Although the setting and service was quite formal, we never felt uncomfortable. In fact, it was quite fun to observe the visitors surrounding us. A clearly affluent couple to our left breezed in for some champagne and tea then left after just a few bites from their tower of food. Meanwhile, to our right, a pair of girls were clearly making a day of it, having arrived before us and still there as we took our leave. We too made the most of our time, taking seconds of sandwiches and scones along with several refills of hot water for our tea.
Booking ahead at Brown's is recommended. It's super easy to do online, just a few clicks and a credit card and we had our reservation. We were a little early for our seating, but it was no problem. Tables are reserved for 90 minutes but we were never rushed in any way, perhaps it would be a different story during prime weekend hours. Spending a leisurely afternoon at Brown's was a wonderful way to end our trip to London. Even if it was a bit of a budget buster it was one of the most memorable experiences of the visit.
Happy Donut Day! What's your favorite type of donut? I'm partial to a sugary Cinnamon Twist or a classic Glazed Ring, yeasted all the way! But since my last trip to Southern Spain, I've developed a taste for churros. And who wouldn't? These fried treats are traditional breakfast fare in Andalucia and almost always paired with a mug of molten chocolate.
Spanish churros are a relatively simple affair. Barely sweet batter is extruded in a spiral straight into hot oil, then chopped up into (hopefully) piping hot batons right before being served. Like the churros, the drinking chocolate isn't particularly sweet. Instead it comes with a packet of sugar so you can doctor it to your tastes. On their own the chocolate and churros are both a little plain. It's the combination of chewy-crisp doughnut dunked in hot chocolate that's so special.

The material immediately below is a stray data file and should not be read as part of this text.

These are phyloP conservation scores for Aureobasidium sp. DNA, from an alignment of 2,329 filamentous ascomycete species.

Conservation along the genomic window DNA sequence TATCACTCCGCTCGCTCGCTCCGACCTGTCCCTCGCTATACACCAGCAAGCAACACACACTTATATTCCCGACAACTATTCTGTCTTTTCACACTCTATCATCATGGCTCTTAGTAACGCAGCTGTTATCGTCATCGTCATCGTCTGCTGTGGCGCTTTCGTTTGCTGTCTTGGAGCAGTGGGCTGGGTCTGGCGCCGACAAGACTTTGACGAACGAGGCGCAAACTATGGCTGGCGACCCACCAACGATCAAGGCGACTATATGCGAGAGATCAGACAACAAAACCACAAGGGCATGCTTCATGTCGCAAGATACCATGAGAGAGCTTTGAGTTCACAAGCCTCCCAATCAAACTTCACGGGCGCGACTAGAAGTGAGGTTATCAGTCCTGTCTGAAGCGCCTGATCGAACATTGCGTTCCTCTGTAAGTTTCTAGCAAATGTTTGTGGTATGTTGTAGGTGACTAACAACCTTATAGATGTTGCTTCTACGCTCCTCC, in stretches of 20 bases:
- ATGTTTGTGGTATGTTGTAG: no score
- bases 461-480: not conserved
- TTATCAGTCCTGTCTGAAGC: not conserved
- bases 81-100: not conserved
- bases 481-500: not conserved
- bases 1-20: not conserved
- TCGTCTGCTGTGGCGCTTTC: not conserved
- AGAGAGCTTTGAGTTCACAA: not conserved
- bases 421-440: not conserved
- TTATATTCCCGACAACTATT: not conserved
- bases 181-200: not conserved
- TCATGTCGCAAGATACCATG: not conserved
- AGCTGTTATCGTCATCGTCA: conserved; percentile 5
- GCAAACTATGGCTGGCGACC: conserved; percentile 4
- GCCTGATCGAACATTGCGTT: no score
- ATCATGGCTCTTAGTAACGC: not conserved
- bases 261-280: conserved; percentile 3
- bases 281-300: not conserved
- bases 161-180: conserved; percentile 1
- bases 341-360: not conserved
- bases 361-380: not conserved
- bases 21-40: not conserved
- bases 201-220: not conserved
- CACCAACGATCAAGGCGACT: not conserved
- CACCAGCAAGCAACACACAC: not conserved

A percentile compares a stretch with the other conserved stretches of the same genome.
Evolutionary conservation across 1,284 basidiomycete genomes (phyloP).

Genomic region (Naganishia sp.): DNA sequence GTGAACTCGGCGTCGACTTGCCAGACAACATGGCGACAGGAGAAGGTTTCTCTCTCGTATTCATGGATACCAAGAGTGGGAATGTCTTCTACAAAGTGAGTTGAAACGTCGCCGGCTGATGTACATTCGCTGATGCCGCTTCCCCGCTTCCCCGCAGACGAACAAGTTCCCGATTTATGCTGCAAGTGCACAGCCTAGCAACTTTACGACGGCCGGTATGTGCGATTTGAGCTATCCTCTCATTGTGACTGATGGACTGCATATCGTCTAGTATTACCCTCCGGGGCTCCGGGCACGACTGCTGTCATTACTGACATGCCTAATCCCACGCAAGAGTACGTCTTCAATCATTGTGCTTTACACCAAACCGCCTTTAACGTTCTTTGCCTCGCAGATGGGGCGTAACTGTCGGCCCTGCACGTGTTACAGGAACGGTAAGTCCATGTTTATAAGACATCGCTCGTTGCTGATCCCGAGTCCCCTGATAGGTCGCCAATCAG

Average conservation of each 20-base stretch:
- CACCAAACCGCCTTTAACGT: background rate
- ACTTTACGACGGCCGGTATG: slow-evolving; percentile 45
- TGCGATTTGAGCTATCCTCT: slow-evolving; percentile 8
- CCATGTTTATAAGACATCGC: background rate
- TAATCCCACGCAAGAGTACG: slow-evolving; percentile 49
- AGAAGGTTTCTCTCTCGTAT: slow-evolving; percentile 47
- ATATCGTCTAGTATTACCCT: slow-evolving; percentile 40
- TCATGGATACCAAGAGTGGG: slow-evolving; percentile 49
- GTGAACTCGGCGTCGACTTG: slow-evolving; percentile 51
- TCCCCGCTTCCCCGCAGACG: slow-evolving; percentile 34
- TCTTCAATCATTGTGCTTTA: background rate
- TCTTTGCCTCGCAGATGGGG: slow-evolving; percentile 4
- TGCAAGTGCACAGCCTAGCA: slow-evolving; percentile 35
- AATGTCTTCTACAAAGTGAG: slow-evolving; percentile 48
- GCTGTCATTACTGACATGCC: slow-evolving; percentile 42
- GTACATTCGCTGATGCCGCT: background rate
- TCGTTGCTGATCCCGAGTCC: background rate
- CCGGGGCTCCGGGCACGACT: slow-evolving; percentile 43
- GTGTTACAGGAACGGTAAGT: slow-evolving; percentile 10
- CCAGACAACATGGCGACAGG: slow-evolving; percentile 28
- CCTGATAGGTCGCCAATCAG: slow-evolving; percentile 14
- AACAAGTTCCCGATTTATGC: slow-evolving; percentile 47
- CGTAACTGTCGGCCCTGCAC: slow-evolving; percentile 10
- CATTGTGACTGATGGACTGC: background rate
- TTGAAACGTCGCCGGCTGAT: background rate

There are tons of cafes in Sevilla serving up churros and chocolate. I chose this one for it's location, right in the shade of Las Setas. There were lots of locals dining inside and out, so I took that as a good sign before snagging a table. That was my first mistake. I was quickly corrected by a waitress who pointed me towards the window counter where I could place my order. My second error was simply asking for churros y chocolate, which got me a huge, sharing size platter of churros. I was barely able to finish half of the huge portion which, luckily, only cost a few euros. Other than the minor language and culture confusions, it was a lovely way to start the day.